Unless… Ok I’m going to delete the Complain app! Then I’ll download the Gratitude app in it’s place. Every time I am tempted to complain I will become super aware.. like a prowling tiger. I will listen to the discomfort. I will hear it’s message. I will start to realise that no matter where I am and no matter what is happening and no matter how much rain is falling (or how many jobs I have to do or how miserable I feel) I am alive right now and that’s pretty amazing!

Step 16. Listen, you are alive, isn’t that amazing, Mairead?

P.S. Thank you to my two friends who reminded me about my washing machine. I am grateful.

Posted in Blogroll, Travel

The castle at Alcácer do Sal

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(I took the scenic (i.e. scary) route to the castle)

We’re still at the campsite with the great washing machine and I finally went to see the castle. It’s not really a castle, just the ruins of the walls of a castle with little chapels and a former convent which is now a Pousada (fancy hotel) inside the walls. When they were turning the ruins of the convent into the hotel they excavated the area and now there’s a museum under the hotel.

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(Nice view from the top)

First up there was a video presentation (in English) about the area. Just in case I didn’t make it clear we arrived here by accident, someone posted a nice review about the campsite and the washing machine and here we are. But there’s something a bit different about this place and that’s what i learned watching the video… there’s been people living here in this town since 3,000 years BC.

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(It’s a very cute town)

That means the people walking down the street, the people we meet in the supermarket, the people serving our coffee, their families have been living here for the past 5,017 years (approximately.) Ok some of them may have moved here more recently than that (the Romans 2200 years ago, the Moors, 1200 years ago, they built the castle, the christian armies on a crusade 900 years ago) but there’s been people living here in this small town for a long time. I think that makes it very interesting.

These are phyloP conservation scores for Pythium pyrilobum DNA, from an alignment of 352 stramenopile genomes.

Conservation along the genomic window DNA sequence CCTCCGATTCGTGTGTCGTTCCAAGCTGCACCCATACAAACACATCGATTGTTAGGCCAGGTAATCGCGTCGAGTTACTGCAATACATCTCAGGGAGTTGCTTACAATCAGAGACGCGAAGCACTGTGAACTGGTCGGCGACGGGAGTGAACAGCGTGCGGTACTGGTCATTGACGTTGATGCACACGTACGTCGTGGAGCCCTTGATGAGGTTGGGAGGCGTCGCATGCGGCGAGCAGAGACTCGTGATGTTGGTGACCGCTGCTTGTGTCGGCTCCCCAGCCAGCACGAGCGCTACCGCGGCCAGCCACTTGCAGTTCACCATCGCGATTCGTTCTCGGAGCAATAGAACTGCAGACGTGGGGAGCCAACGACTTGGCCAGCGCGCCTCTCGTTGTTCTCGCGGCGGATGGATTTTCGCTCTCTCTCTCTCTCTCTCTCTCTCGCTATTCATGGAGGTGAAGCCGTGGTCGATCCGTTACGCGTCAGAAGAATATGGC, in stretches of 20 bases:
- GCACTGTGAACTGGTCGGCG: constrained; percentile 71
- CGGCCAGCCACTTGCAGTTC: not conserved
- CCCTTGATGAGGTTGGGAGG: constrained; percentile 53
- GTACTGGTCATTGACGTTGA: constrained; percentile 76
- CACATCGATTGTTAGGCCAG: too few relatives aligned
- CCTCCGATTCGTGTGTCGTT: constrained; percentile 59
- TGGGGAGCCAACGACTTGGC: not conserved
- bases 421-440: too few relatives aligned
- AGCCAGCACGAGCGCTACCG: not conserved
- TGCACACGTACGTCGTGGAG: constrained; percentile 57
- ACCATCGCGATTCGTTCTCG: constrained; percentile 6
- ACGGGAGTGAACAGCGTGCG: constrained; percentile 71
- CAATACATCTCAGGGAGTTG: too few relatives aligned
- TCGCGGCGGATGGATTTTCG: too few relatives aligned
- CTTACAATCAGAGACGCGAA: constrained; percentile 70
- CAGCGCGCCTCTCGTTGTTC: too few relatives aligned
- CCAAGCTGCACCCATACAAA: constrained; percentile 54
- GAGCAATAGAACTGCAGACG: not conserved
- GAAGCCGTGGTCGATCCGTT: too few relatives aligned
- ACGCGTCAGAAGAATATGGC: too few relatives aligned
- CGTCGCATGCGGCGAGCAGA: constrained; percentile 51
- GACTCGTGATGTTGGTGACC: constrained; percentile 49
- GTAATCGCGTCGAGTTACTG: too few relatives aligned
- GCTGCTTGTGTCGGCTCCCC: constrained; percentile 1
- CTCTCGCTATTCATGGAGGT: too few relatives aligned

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(I love this piece, can you see the skull near the clasp?)

After the video I went into the crypt part of the museum, it’s not very big but it’s really nicely arranged with plenty of exhibits. My favourites were the beads and the sewing tools – scissors and pins. I also liked the jewellery. There were also remnants of walls from the Iron Age, the Roman period and the Islamic period. It made me wonder what would survive from our house, from our stuff in 900, or 2000 year time…. probably the plastic storage boxes!

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Step 15. Less junk, less storage, Mairead.

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Wash Day

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(Another lovely sunset)

Yesterday was wash day. Washing your clothes while travelling in a camper van requires a little extra organisation. [But before we start a health warning… Kate, close the email… there’s a picture of a snake in this post!] When we arrived last week we were at the limit of our clean clothes and we picked this site because it had a washing machine. It turned out to have so much more but that’s another story. So as soon as all our passport details were handed over I asked about tokens for the washing machines. (Would you like to know the cost? €3.73 and the sun dries them for free.)

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(Our washing…)

So we parked and I went straight to the washing machine room. But it was full. The washing machine, I mean. With someone else’s clothes. On other trips I would have happily taken out someone else’s washed and wet clothes and placed them on top of the machine to put mine inside but we’d had bit of an incident back in Vila Chã. There was a great washing machine there too and a dryer. Anyway, the incident… it had been raining for a few days but on the morning of the incident the sun was blazing so I took off to reception to buy a token. When I arrived at the machine with my bag of washing and my token there were three bags of washing beside the machine. There was also a man pulling clothes out of the dryer. I smiled and put my bag down in the queue.

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(Perfect drying weather)

I came back thirty minutes later to the incident…. the cleaning lady gesticulating and talking loudly in Portuguese to the maintenance man. I was considering backing out of the washing machine room when the maintenance man turned to me asking, is that your washing? pointing to the dryer. Sensing, clarity was of the utmost importance I shook my head violently while saying, No, No, No. Communication is great when it works and it worked this time because when I had stopped shaking he was smiling at me and telling me to go ahead and put my washing into the now empty machine… No idea what happened but it makes me think twice before taking someone else’s clothes out of a machine. On this occasion our need to have clean clothes made me brave.